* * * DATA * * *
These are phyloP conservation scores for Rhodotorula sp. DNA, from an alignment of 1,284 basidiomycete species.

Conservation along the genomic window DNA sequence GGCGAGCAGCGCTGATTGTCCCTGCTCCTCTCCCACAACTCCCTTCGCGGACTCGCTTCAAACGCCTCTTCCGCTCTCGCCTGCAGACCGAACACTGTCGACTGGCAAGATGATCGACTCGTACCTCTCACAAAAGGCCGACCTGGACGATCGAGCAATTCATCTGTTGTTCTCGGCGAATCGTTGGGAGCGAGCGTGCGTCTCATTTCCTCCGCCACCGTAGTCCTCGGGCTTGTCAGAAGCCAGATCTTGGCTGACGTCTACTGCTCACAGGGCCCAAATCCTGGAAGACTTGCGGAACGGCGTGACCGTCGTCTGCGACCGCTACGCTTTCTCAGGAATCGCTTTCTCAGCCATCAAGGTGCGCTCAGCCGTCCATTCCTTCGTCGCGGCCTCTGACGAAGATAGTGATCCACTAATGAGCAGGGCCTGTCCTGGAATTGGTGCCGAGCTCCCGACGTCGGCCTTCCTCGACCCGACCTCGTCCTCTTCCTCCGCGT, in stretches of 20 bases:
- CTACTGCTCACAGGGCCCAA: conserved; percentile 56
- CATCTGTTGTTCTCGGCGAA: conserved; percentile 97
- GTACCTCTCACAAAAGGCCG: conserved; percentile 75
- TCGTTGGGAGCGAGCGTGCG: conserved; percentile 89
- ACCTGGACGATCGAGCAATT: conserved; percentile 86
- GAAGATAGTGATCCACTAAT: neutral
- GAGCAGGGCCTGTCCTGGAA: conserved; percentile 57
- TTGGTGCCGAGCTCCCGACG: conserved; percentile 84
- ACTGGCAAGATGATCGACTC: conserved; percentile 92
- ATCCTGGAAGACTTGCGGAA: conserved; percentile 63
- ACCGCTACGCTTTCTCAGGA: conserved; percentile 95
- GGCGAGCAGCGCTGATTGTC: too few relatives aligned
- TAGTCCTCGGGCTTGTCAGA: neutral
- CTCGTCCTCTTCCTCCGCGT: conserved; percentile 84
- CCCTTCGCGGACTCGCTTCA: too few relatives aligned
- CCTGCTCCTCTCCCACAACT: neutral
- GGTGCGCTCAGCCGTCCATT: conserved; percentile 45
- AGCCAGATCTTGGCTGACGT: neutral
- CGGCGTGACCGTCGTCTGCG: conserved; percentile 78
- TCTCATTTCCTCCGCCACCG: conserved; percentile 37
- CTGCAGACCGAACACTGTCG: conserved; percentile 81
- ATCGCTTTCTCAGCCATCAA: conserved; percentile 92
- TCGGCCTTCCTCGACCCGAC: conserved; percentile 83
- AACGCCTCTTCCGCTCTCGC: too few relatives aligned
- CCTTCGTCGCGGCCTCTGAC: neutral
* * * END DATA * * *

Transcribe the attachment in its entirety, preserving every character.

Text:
These are phyloP conservation scores for Rhodotorula sp. DNA, from an alignment of 1,284 basidiomycete species.

Conservation along the genomic window DNA sequence GGCGAGCAGCGCTGATTGTCCCTGCTCCTCTCCCACAACTCCCTTCGCGGACTCGCTTCAAACGCCTCTTCCGCTCTCGCCTGCAGACCGAACACTGTCGACTGGCAAGATGATCGACTCGTACCTCTCACAAAAGGCCGACCTGGACGATCGAGCAATTCATCTGTTGTTCTCGGCGAATCGTTGGGAGCGAGCGTGCGTCTCATTTCCTCCGCCACCGTAGTCCTCGGGCTTGTCAGAAGCCAGATCTTGGCTGACGTCTACTGCTCACAGGGCCCAAATCCTGGAAGACTTGCGGAACGGCGTGACCGTCGTCTGCGACCGCTACGCTTTCTCAGGAATCGCTTTCTCAGCCATCAAGGTGCGCTCAGCCGTCCATTCCTTCGTCGCGGCCTCTGACGAAGATAGTGATCCACTAATGAGCAGGGCCTGTCCTGGAATTGGTGCCGAGCTCCCGACGTCGGCCTTCCTCGACCCGACCTCGTCCTCTTCCTCCGCGT, in stretches of 20 bases:
- CTACTGCTCACAGGGCCCAA: conserved; percentile 56
- CATCTGTTGTTCTCGGCGAA: conserved; percentile 97
- GTACCTCTCACAAAAGGCCG: conserved; percentile 75
- TCGTTGGGAGCGAGCGTGCG: conserved; percentile 89
- ACCTGGACGATCGAGCAATT: conserved; percentile 86
- GAAGATAGTGATCCACTAAT: neutral
- GAGCAGGGCCTGTCCTGGAA: conserved; percentile 57
- TTGGTGCCGAGCTCCCGACG: conserved; percentile 84
- ACTGGCAAGATGATCGACTC: conserved; percentile 92
- ATCCTGGAAGACTTGCGGAA: conserved; percentile 63
- ACCGCTACGCTTTCTCAGGA: conserved; percentile 95
- GGCGAGCAGCGCTGATTGTC: too few relatives aligned
- TAGTCCTCGGGCTTGTCAGA: neutral
- CTCGTCCTCTTCCTCCGCGT: conserved; percentile 84
- CCCTTCGCGGACTCGCTTCA: too few relatives aligned
- CCTGCTCCTCTCCCACAACT: neutral
- GGTGCGCTCAGCCGTCCATT: conserved; percentile 45
- AGCCAGATCTTGGCTGACGT: neutral
- CGGCGTGACCGTCGTCTGCG: conserved; percentile 78
- TCTCATTTCCTCCGCCACCG: conserved; percentile 37
- CTGCAGACCGAACACTGTCG: conserved; percentile 81
- ATCGCTTTCTCAGCCATCAA: conserved; percentile 92
- TCGGCCTTCCTCGACCCGAC: conserved; percentile 83
- AACGCCTCTTCCGCTCTCGC: too few relatives aligned
- CCTTCGTCGCGGCCTCTGAC: neutral